Pier was a good friend for awhile, but when he didn't need too much more from our relationship, he abandoned it...at least I think he did. I was kind of the same way myself, so I don't have the luxury of being judgemental. Pier went on to become an executive wheel of some note and prestiege with Yorkton Securities, which was absolutely shocking to me. Not because I didn't think he could attain such a position, only that he did. He was, unfortunately front and center in the ultimate demise of that operation. You probably remember him for such courageous but career killing moves as taking on the Ontario Securities Commission...! Ouch, Ouch!
According to my spies Pier is currently the owner of an eatery and watering hole in Port Elgin or where ever that long weekend biker spot is. I informed Pier of this reunion, but because of the huge OSC publicity and accompanying crap that goes with it, he has had to suffer, he might not allow himself to come to this little reunion. I know it was tough for me when I got burned at McNeil Mantha, so I would understand. Those kind of wounds run deep. I hope he does come and I hope we can work out our differences... whatever they are. Good luck with the planning commission Piergeorgio.

In Conclusion and a Eulogy

Although one of the last two people I mentioned, in my humble opinion and based on my very personal experience, was of questionable character as a friend, and one just drifted out of friendship with me (I am sure you can tell which) something that was proved to me is that Larry was indeed the exception to the rule. That considered, it has been my absolute pleasure to have been associated with this fine group of people...these 'floor' people...traders and staff. The friends I have made far outnumber the idiots I have known by a huge margin, which is not the norm in the 'real world'. We hardly ever had to be in the real world. Our world was a more protected, more elite environment. Our world was a little more secretive and mysterious. Our world and our lives were definately more exciting than the 'real world' and average lives in it. Our world was always very rewarding and we always felt just a little better about ourselves because of the nature of our world.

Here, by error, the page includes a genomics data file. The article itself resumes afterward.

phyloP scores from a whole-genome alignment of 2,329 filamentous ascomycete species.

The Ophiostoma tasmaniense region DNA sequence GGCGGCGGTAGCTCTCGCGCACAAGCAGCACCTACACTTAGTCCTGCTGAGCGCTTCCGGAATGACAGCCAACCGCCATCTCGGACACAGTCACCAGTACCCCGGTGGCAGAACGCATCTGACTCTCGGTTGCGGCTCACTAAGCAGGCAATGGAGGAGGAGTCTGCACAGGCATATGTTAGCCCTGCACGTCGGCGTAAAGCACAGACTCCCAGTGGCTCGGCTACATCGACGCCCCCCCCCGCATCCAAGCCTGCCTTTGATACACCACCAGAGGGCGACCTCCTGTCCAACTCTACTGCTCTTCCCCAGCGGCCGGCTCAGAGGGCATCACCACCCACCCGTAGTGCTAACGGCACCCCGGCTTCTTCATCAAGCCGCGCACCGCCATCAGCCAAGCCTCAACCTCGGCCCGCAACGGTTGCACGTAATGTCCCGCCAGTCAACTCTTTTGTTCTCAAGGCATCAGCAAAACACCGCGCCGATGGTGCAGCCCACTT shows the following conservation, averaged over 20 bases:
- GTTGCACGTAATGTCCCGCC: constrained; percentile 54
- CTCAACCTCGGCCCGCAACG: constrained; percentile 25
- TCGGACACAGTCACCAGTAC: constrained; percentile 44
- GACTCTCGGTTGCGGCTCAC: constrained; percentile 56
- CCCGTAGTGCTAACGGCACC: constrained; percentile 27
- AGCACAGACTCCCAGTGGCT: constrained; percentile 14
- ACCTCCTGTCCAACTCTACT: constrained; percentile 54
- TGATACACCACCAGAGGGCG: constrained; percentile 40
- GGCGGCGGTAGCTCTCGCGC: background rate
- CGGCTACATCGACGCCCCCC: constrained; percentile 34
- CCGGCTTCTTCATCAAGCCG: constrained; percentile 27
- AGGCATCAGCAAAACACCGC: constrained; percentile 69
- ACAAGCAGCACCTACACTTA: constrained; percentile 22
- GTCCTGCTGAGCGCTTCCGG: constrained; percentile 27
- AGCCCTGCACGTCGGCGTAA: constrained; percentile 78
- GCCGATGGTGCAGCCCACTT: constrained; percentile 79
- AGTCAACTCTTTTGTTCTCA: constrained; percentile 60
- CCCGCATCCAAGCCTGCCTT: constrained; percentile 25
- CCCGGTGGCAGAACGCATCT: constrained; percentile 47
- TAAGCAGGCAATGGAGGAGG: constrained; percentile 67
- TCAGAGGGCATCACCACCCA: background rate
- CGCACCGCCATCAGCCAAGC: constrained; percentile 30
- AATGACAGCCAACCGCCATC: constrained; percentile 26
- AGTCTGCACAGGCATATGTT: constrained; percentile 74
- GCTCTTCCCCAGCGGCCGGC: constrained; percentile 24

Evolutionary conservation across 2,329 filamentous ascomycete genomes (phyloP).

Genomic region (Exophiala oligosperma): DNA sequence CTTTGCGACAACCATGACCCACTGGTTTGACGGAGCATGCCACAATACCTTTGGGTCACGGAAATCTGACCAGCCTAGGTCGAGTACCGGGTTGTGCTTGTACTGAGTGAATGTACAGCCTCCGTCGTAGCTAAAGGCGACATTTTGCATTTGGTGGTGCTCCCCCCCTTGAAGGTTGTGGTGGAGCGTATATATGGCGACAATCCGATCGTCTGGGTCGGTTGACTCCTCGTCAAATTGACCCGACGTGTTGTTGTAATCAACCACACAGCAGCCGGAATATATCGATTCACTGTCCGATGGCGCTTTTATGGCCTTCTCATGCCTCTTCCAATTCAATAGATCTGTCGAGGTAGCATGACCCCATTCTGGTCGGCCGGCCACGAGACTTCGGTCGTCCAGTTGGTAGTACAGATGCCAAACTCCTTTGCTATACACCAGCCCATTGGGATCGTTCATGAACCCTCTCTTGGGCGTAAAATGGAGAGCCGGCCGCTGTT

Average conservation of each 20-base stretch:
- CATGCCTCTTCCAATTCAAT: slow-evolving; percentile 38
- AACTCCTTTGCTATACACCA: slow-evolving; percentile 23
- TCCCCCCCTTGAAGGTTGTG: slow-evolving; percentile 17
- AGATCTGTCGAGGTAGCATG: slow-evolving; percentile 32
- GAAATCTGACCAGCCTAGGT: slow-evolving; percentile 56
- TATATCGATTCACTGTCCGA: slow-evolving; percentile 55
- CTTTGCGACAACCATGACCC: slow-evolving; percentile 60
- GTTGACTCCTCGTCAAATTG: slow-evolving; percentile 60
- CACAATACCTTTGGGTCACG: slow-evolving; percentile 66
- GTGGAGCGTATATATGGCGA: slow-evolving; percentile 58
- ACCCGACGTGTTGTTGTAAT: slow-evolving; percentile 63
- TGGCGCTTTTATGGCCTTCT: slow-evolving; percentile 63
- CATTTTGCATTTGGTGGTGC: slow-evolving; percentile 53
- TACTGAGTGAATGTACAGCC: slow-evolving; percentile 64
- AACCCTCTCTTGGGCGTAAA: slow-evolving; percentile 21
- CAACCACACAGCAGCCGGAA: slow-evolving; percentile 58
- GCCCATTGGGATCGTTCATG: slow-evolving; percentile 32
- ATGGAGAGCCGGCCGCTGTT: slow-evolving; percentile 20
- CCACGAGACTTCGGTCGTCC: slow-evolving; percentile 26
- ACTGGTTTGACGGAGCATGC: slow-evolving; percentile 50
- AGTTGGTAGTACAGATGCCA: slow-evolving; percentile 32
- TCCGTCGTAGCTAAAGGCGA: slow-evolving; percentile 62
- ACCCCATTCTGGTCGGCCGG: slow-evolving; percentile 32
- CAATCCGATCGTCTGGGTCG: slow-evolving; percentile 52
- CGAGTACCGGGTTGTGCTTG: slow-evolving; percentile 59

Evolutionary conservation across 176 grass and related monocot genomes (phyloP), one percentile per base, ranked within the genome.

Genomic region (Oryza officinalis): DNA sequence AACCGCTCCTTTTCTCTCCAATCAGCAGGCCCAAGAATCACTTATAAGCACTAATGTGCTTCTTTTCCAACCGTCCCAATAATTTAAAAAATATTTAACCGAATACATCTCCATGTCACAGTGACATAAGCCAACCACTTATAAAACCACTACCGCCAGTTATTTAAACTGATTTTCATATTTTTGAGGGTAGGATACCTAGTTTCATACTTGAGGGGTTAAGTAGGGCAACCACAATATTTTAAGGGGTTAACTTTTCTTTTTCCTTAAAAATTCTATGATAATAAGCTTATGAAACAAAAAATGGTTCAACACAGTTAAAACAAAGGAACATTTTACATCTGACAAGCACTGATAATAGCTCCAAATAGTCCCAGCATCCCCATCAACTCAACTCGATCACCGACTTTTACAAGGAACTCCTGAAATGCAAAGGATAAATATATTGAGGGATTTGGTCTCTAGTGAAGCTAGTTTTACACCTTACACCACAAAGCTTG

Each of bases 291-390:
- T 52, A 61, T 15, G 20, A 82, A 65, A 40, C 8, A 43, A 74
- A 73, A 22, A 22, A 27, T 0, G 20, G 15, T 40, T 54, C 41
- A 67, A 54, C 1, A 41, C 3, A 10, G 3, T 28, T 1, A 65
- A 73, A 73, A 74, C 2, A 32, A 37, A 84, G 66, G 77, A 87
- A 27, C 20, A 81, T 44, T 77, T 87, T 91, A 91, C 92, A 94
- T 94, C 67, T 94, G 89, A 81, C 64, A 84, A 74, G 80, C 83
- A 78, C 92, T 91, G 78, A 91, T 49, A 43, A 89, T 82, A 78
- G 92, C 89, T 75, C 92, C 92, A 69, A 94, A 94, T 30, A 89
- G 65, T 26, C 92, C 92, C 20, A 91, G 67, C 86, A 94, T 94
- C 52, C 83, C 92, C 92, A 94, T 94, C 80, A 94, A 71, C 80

My career as a Floor Trader on the Toronto Stock Exchange trading floor was more than just a job to me. It truely was a way of life. We were the foot soldiers in the never ending war that is the securities industry. This war takes few prisioners and the casualties are many and varied. We were in the trenches and on the front lines of the Canadian business world. We were warriors, without a war. We were a culture on to ourselves. There was no work like it. There was no atmosphere like it. There were no people like floor people. Truely, there was no life like it.
All of that is gone now. Chewed up and spit out like so many other casualties of the computerized trading world of today. Today the trading world is a spirit killing office devoid of personality and truely a more heartless and hostile territory. Who's to blame? Well, the short answer is WE are to blame. We fighters who put up NO fight of consequence. We dreamers who were incapable of seeing the value of the situation we were in. We loud mouths who were too afraid to speak up when it meant the most. We just allowed the bean counters and bankers come in and use us to create our own ultimate demise. It is probably difficult for many of us to agree on where or when it all went wrong but we all know that we did indeed let it happen. The Toronto Stock Exchange is dead. The Floor Trader is dead. The culture that was the 'floor' is dead. The only question remaining is...will we allow it to be buried?

Well...will we?